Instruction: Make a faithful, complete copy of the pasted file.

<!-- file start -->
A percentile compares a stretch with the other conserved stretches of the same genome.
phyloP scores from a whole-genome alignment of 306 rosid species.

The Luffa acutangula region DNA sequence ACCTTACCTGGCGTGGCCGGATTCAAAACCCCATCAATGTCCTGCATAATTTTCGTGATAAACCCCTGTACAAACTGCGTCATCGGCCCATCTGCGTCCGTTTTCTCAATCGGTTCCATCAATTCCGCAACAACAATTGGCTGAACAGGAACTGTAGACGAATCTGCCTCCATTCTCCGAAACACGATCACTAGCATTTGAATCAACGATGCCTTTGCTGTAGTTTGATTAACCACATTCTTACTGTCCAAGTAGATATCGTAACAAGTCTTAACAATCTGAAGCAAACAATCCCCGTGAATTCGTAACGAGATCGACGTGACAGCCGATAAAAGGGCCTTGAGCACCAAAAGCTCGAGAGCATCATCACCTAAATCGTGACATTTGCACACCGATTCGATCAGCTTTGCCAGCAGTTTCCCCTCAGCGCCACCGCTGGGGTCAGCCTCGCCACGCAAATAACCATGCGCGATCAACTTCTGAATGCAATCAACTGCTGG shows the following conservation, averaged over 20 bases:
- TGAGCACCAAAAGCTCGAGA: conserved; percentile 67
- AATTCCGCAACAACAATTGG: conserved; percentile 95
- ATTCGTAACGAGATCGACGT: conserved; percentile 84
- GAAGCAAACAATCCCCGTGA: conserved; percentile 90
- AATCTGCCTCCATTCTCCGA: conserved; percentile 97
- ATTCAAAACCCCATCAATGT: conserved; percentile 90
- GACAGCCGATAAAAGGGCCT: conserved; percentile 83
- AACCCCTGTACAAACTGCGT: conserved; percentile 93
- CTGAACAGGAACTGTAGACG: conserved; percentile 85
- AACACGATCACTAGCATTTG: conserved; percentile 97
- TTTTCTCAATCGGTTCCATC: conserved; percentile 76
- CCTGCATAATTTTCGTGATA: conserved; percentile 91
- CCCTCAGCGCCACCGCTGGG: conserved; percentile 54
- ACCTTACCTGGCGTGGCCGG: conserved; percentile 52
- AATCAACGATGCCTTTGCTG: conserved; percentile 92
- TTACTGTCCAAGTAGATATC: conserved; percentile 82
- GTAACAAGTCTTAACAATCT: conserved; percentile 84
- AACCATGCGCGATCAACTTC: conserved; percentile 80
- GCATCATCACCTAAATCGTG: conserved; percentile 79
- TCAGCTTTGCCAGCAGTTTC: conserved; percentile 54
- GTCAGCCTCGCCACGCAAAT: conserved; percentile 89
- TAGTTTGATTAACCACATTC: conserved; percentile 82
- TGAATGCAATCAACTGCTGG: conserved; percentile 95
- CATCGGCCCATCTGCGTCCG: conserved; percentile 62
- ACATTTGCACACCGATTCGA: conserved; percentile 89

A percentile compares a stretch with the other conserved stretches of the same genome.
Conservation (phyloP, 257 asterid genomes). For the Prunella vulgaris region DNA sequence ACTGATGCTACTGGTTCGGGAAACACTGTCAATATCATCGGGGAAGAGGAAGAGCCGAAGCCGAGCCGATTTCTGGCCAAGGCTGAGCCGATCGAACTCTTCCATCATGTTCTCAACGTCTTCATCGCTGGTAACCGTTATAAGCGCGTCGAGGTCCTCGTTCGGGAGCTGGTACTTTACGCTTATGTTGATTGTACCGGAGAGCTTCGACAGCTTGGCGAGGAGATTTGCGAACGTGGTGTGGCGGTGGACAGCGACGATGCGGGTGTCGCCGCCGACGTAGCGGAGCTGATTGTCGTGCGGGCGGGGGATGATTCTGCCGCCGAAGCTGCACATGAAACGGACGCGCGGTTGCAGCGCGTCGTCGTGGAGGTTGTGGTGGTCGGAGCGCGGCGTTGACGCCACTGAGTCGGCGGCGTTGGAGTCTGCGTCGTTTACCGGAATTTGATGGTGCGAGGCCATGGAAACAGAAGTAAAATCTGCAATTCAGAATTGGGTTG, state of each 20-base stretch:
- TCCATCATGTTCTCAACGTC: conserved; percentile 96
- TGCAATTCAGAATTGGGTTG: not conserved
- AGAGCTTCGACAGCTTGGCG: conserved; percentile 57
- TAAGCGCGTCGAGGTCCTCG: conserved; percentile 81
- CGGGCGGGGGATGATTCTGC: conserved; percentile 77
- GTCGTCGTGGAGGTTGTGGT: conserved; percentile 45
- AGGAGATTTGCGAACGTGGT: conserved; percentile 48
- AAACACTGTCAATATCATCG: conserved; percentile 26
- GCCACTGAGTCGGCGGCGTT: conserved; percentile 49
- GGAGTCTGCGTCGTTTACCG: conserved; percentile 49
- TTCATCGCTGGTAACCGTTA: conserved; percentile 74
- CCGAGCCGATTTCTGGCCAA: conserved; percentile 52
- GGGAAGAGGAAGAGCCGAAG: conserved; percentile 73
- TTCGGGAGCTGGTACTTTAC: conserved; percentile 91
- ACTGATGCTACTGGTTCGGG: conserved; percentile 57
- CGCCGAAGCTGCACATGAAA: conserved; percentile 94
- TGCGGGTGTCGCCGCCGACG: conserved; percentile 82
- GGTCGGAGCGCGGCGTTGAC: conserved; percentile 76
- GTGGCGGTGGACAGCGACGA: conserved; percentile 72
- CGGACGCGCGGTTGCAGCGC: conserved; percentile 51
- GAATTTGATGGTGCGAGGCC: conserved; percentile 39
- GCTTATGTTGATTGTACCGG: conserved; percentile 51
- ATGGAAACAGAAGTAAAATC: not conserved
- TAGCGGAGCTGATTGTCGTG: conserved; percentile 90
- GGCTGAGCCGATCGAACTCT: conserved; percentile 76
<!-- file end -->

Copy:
A percentile compares a stretch with the other conserved stretches of the same genome.
phyloP scores from a whole-genome alignment of 306 rosid species.

The Luffa acutangula region DNA sequence ACCTTACCTGGCGTGGCCGGATTCAAAACCCCATCAATGTCCTGCATAATTTTCGTGATAAACCCCTGTACAAACTGCGTCATCGGCCCATCTGCGTCCGTTTTCTCAATCGGTTCCATCAATTCCGCAACAACAATTGGCTGAACAGGAACTGTAGACGAATCTGCCTCCATTCTCCGAAACACGATCACTAGCATTTGAATCAACGATGCCTTTGCTGTAGTTTGATTAACCACATTCTTACTGTCCAAGTAGATATCGTAACAAGTCTTAACAATCTGAAGCAAACAATCCCCGTGAATTCGTAACGAGATCGACGTGACAGCCGATAAAAGGGCCTTGAGCACCAAAAGCTCGAGAGCATCATCACCTAAATCGTGACATTTGCACACCGATTCGATCAGCTTTGCCAGCAGTTTCCCCTCAGCGCCACCGCTGGGGTCAGCCTCGCCACGCAAATAACCATGCGCGATCAACTTCTGAATGCAATCAACTGCTGG shows the following conservation, averaged over 20 bases:
- TGAGCACCAAAAGCTCGAGA: conserved; percentile 67
- AATTCCGCAACAACAATTGG: conserved; percentile 95
- ATTCGTAACGAGATCGACGT: conserved; percentile 84
- GAAGCAAACAATCCCCGTGA: conserved; percentile 90
- AATCTGCCTCCATTCTCCGA: conserved; percentile 97
- ATTCAAAACCCCATCAATGT: conserved; percentile 90
- GACAGCCGATAAAAGGGCCT: conserved; percentile 83
- AACCCCTGTACAAACTGCGT: conserved; percentile 93
- CTGAACAGGAACTGTAGACG: conserved; percentile 85
- AACACGATCACTAGCATTTG: conserved; percentile 97
- TTTTCTCAATCGGTTCCATC: conserved; percentile 76
- CCTGCATAATTTTCGTGATA: conserved; percentile 91
- CCCTCAGCGCCACCGCTGGG: conserved; percentile 54
- ACCTTACCTGGCGTGGCCGG: conserved; percentile 52
- AATCAACGATGCCTTTGCTG: conserved; percentile 92
- TTACTGTCCAAGTAGATATC: conserved; percentile 82
- GTAACAAGTCTTAACAATCT: conserved; percentile 84
- AACCATGCGCGATCAACTTC: conserved; percentile 80
- GCATCATCACCTAAATCGTG: conserved; percentile 79
- TCAGCTTTGCCAGCAGTTTC: conserved; percentile 54
- GTCAGCCTCGCCACGCAAAT: conserved; percentile 89
- TAGTTTGATTAACCACATTC: conserved; percentile 82
- TGAATGCAATCAACTGCTGG: conserved; percentile 95
- CATCGGCCCATCTGCGTCCG: conserved; percentile 62
- ACATTTGCACACCGATTCGA: conserved; percentile 89

A percentile compares a stretch with the other conserved stretches of the same genome.
Conservation (phyloP, 257 asterid genomes). For the Prunella vulgaris region DNA sequence ACTGATGCTACTGGTTCGGGAAACACTGTCAATATCATCGGGGAAGAGGAAGAGCCGAAGCCGAGCCGATTTCTGGCCAAGGCTGAGCCGATCGAACTCTTCCATCATGTTCTCAACGTCTTCATCGCTGGTAACCGTTATAAGCGCGTCGAGGTCCTCGTTCGGGAGCTGGTACTTTACGCTTATGTTGATTGTACCGGAGAGCTTCGACAGCTTGGCGAGGAGATTTGCGAACGTGGTGTGGCGGTGGACAGCGACGATGCGGGTGTCGCCGCCGACGTAGCGGAGCTGATTGTCGTGCGGGCGGGGGATGATTCTGCCGCCGAAGCTGCACATGAAACGGACGCGCGGTTGCAGCGCGTCGTCGTGGAGGTTGTGGTGGTCGGAGCGCGGCGTTGACGCCACTGAGTCGGCGGCGTTGGAGTCTGCGTCGTTTACCGGAATTTGATGGTGCGAGGCCATGGAAACAGAAGTAAAATCTGCAATTCAGAATTGGGTTG, state of each 20-base stretch:
- TCCATCATGTTCTCAACGTC: conserved; percentile 96
- TGCAATTCAGAATTGGGTTG: not conserved
- AGAGCTTCGACAGCTTGGCG: conserved; percentile 57
- TAAGCGCGTCGAGGTCCTCG: conserved; percentile 81
- CGGGCGGGGGATGATTCTGC: conserved; percentile 77
- GTCGTCGTGGAGGTTGTGGT: conserved; percentile 45
- AGGAGATTTGCGAACGTGGT: conserved; percentile 48
- AAACACTGTCAATATCATCG: conserved; percentile 26
- GCCACTGAGTCGGCGGCGTT: conserved; percentile 49
- GGAGTCTGCGTCGTTTACCG: conserved; percentile 49
- TTCATCGCTGGTAACCGTTA: conserved; percentile 74
- CCGAGCCGATTTCTGGCCAA: conserved; percentile 52
- GGGAAGAGGAAGAGCCGAAG: conserved; percentile 73
- TTCGGGAGCTGGTACTTTAC: conserved; percentile 91
- ACTGATGCTACTGGTTCGGG: conserved; percentile 57
- CGCCGAAGCTGCACATGAAA: conserved; percentile 94
- TGCGGGTGTCGCCGCCGACG: conserved; percentile 82
- GGTCGGAGCGCGGCGTTGAC: conserved; percentile 76
- GTGGCGGTGGACAGCGACGA: conserved; percentile 72
- CGGACGCGCGGTTGCAGCGC: conserved; percentile 51
- GAATTTGATGGTGCGAGGCC: conserved; percentile 39
- GCTTATGTTGATTGTACCGG: conserved; percentile 51
- ATGGAAACAGAAGTAAAATC: not conserved
- TAGCGGAGCTGATTGTCGTG: conserved; percentile 90
- GGCTGAGCCGATCGAACTCT: conserved; percentile 76